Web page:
Dismiss Notice
Join Physics Forums Today!
The friendliest, high quality science and math community on the planet! Everyone who loves science is here!

ℤ and ℤ[x] isomorphism

  1. Oct 4, 2011 #1
    There exists none. What's the easiest way to prove this?
    Can we state that all elements of ℤ are in ℤ[x] but not the other way around?
  2. jcsd
  3. Oct 4, 2011 #2


    User Avatar
    Staff Emeritus
    Science Advisor
    Gold Member

    Just because you came up with a bad attempt at an isomorphism (the obvious inclusion of the integers) doesn't mean a better one doesn't exist.
  4. Oct 4, 2011 #3


    User Avatar
    Science Advisor
    Gold Member
    2017 Award

    I think a ring isomorphism must map 1 to 1 in Z[x] so Z must be mapped to Z in Z[x].

    h(m) = h(1.m) = h(1)h(m). So h(1) = 1. I think this is right.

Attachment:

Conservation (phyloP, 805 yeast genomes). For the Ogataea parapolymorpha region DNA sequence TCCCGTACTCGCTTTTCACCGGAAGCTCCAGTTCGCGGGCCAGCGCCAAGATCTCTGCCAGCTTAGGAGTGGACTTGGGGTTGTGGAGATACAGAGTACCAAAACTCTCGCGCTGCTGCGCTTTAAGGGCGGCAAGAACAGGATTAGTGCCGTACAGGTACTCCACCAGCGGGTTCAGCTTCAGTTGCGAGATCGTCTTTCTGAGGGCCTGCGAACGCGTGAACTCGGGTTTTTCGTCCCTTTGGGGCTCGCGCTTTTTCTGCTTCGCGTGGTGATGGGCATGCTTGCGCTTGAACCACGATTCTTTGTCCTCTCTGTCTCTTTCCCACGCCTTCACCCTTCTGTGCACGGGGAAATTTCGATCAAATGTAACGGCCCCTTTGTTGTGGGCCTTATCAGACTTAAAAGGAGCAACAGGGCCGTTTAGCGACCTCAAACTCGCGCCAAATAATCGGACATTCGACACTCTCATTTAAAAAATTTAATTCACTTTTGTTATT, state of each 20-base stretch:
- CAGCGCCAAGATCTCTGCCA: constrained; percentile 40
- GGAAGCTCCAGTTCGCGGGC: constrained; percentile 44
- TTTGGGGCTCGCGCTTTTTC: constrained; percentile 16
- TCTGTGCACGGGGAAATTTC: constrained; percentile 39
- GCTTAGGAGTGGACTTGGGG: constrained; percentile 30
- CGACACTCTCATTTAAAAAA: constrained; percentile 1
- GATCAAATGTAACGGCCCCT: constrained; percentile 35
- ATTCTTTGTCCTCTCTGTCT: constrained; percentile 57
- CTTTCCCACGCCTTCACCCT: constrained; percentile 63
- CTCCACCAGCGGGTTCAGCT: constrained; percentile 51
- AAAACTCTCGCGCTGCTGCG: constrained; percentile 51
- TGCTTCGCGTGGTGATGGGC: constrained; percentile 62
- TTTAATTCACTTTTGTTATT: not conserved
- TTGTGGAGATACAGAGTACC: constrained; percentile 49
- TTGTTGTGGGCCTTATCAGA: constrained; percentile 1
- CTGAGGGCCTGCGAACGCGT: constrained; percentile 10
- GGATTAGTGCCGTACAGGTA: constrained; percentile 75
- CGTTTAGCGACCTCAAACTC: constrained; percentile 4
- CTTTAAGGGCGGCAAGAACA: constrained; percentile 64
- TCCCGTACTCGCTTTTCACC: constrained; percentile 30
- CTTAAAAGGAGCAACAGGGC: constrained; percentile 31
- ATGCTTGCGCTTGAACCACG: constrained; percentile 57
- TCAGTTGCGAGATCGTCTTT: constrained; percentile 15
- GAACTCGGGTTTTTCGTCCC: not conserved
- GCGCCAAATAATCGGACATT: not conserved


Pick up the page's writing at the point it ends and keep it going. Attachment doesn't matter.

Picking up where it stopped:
5. Oct 6, 2011 #4


    User Avatar
    Science Advisor

    if there WAS such an isomorphism, we would also have one from Z[x] to Z, say φ.

    now 1 ( = 1 + 0x + 0x^2 +....) in Z[x] is a multiplicative identity,

    so say φ(f(x)) = k.

    so k = φ(f(x)) = φ(1f(x)) = φ(1)φ(f(x)) = φ(1)k.

    so φ(1) = 1.

    by induction, for n ≥ 1, φ(n) = φ(1+1+...+1) (n times)

    = φ(1) + φ(1) + ...+ φ(1) (n times)

    = 1 + 1 +...+ 1 (n times)

    = n.

    similarly, φ(-n) = -φ(n) = -n.

    given this, and the fact that we must assign an integer value to φ(x),

    how can φ be injective?
Share this great discussion with others via Reddit, Google+, Twitter, or Facebook